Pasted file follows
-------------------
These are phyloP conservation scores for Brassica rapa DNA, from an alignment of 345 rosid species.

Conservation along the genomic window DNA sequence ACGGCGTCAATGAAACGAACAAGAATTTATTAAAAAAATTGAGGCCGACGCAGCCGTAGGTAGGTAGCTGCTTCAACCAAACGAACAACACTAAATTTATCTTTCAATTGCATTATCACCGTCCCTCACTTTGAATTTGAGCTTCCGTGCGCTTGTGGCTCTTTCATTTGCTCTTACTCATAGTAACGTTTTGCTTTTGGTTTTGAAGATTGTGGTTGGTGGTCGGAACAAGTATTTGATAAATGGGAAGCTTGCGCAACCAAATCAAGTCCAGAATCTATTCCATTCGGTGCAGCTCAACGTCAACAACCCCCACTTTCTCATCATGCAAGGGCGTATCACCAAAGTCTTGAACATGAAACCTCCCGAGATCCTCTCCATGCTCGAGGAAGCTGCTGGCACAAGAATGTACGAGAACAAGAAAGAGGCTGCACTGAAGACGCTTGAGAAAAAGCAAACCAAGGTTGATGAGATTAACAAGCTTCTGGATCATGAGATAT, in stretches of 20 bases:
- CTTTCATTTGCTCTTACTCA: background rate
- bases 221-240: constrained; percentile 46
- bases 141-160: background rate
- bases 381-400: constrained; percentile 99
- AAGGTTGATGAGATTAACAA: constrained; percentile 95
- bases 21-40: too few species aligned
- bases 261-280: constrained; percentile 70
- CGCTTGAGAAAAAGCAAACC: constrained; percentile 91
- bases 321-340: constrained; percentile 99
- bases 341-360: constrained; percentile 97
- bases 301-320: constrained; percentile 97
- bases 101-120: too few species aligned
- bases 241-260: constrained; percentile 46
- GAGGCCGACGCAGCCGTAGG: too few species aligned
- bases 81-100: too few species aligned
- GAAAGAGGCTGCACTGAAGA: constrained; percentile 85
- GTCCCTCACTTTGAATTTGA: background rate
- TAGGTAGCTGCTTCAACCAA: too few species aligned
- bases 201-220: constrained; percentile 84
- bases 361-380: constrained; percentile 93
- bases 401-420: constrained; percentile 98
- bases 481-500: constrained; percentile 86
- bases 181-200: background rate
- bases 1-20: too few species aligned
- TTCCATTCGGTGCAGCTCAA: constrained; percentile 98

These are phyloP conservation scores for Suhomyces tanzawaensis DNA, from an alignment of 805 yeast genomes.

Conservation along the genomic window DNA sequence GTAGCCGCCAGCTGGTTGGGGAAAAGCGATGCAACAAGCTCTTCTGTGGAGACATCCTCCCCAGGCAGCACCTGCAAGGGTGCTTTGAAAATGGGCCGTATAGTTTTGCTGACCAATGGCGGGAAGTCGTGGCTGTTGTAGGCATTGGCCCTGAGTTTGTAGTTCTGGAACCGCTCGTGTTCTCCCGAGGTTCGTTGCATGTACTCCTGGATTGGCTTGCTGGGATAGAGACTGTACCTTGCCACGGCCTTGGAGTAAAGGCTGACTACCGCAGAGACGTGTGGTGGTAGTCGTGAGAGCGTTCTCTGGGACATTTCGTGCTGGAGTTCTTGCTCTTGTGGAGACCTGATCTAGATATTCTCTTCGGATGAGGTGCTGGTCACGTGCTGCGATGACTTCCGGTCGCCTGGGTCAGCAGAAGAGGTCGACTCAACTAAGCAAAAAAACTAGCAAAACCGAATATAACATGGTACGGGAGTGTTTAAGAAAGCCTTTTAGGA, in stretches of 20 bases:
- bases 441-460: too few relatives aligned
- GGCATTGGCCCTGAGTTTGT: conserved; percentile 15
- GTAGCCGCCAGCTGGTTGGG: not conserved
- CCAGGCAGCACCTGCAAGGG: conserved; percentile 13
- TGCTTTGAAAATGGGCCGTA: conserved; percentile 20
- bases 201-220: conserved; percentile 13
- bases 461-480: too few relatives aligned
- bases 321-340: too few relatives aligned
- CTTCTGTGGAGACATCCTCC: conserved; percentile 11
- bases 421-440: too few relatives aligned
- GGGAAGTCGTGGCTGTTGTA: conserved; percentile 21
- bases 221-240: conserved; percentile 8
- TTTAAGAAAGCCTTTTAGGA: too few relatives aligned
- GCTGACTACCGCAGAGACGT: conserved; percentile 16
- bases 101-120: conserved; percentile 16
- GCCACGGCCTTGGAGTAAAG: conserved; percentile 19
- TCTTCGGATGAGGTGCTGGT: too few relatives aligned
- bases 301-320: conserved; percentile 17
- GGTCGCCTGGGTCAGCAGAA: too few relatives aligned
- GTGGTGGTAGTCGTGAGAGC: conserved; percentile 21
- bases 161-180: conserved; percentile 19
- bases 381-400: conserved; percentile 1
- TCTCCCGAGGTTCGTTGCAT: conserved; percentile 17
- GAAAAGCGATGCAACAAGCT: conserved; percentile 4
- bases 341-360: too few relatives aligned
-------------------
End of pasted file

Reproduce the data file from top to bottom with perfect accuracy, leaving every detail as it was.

These are phyloP conservation scores for Brassica rapa DNA, from an alignment of 345 rosid species.

Conservation along the genomic window DNA sequence ACGGCGTCAATGAAACGAACAAGAATTTATTAAAAAAATTGAGGCCGACGCAGCCGTAGGTAGGTAGCTGCTTCAACCAAACGAACAACACTAAATTTATCTTTCAATTGCATTATCACCGTCCCTCACTTTGAATTTGAGCTTCCGTGCGCTTGTGGCTCTTTCATTTGCTCTTACTCATAGTAACGTTTTGCTTTTGGTTTTGAAGATTGTGGTTGGTGGTCGGAACAAGTATTTGATAAATGGGAAGCTTGCGCAACCAAATCAAGTCCAGAATCTATTCCATTCGGTGCAGCTCAACGTCAACAACCCCCACTTTCTCATCATGCAAGGGCGTATCACCAAAGTCTTGAACATGAAACCTCCCGAGATCCTCTCCATGCTCGAGGAAGCTGCTGGCACAAGAATGTACGAGAACAAGAAAGAGGCTGCACTGAAGACGCTTGAGAAAAAGCAAACCAAGGTTGATGAGATTAACAAGCTTCTGGATCATGAGATAT, in stretches of 20 bases:
- CTTTCATTTGCTCTTACTCA: background rate
- bases 221-240: constrained; percentile 46
- bases 141-160: background rate
- bases 381-400: constrained; percentile 99
- AAGGTTGATGAGATTAACAA: constrained; percentile 95
- bases 21-40: too few species aligned
- bases 261-280: constrained; percentile 70
- CGCTTGAGAAAAAGCAAACC: constrained; percentile 91
- bases 321-340: constrained; percentile 99
- bases 341-360: constrained; percentile 97
- bases 301-320: constrained; percentile 97
- bases 101-120: too few species aligned
- bases 241-260: constrained; percentile 46
- GAGGCCGACGCAGCCGTAGG: too few species aligned
- bases 81-100: too few species aligned
- GAAAGAGGCTGCACTGAAGA: constrained; percentile 85
- GTCCCTCACTTTGAATTTGA: background rate
- TAGGTAGCTGCTTCAACCAA: too few species aligned
- bases 201-220: constrained; percentile 84
- bases 361-380: constrained; percentile 93
- bases 401-420: constrained; percentile 98
- bases 481-500: constrained; percentile 86
- bases 181-200: background rate
- bases 1-20: too few species aligned
- TTCCATTCGGTGCAGCTCAA: constrained; percentile 98

These are phyloP conservation scores for Suhomyces tanzawaensis DNA, from an alignment of 805 yeast genomes.

Conservation along the genomic window DNA sequence GTAGCCGCCAGCTGGTTGGGGAAAAGCGATGCAACAAGCTCTTCTGTGGAGACATCCTCCCCAGGCAGCACCTGCAAGGGTGCTTTGAAAATGGGCCGTATAGTTTTGCTGACCAATGGCGGGAAGTCGTGGCTGTTGTAGGCATTGGCCCTGAGTTTGTAGTTCTGGAACCGCTCGTGTTCTCCCGAGGTTCGTTGCATGTACTCCTGGATTGGCTTGCTGGGATAGAGACTGTACCTTGCCACGGCCTTGGAGTAAAGGCTGACTACCGCAGAGACGTGTGGTGGTAGTCGTGAGAGCGTTCTCTGGGACATTTCGTGCTGGAGTTCTTGCTCTTGTGGAGACCTGATCTAGATATTCTCTTCGGATGAGGTGCTGGTCACGTGCTGCGATGACTTCCGGTCGCCTGGGTCAGCAGAAGAGGTCGACTCAACTAAGCAAAAAAACTAGCAAAACCGAATATAACATGGTACGGGAGTGTTTAAGAAAGCCTTTTAGGA, in stretches of 20 bases:
- bases 441-460: too few relatives aligned
- GGCATTGGCCCTGAGTTTGT: conserved; percentile 15
- GTAGCCGCCAGCTGGTTGGG: not conserved
- CCAGGCAGCACCTGCAAGGG: conserved; percentile 13
- TGCTTTGAAAATGGGCCGTA: conserved; percentile 20
- bases 201-220: conserved; percentile 13
- bases 461-480: too few relatives aligned
- bases 321-340: too few relatives aligned
- CTTCTGTGGAGACATCCTCC: conserved; percentile 11
- bases 421-440: too few relatives aligned
- GGGAAGTCGTGGCTGTTGTA: conserved; percentile 21
- bases 221-240: conserved; percentile 8
- TTTAAGAAAGCCTTTTAGGA: too few relatives aligned
- GCTGACTACCGCAGAGACGT: conserved; percentile 16
- bases 101-120: conserved; percentile 16
- GCCACGGCCTTGGAGTAAAG: conserved; percentile 19
- TCTTCGGATGAGGTGCTGGT: too few relatives aligned
- bases 301-320: conserved; percentile 17
- GGTCGCCTGGGTCAGCAGAA: too few relatives aligned
- GTGGTGGTAGTCGTGAGAGC: conserved; percentile 21
- bases 161-180: conserved; percentile 19
- bases 381-400: conserved; percentile 1
- TCTCCCGAGGTTCGTTGCAT: conserved; percentile 17
- GAAAAGCGATGCAACAAGCT: conserved; percentile 4
- bases 341-360: too few relatives aligned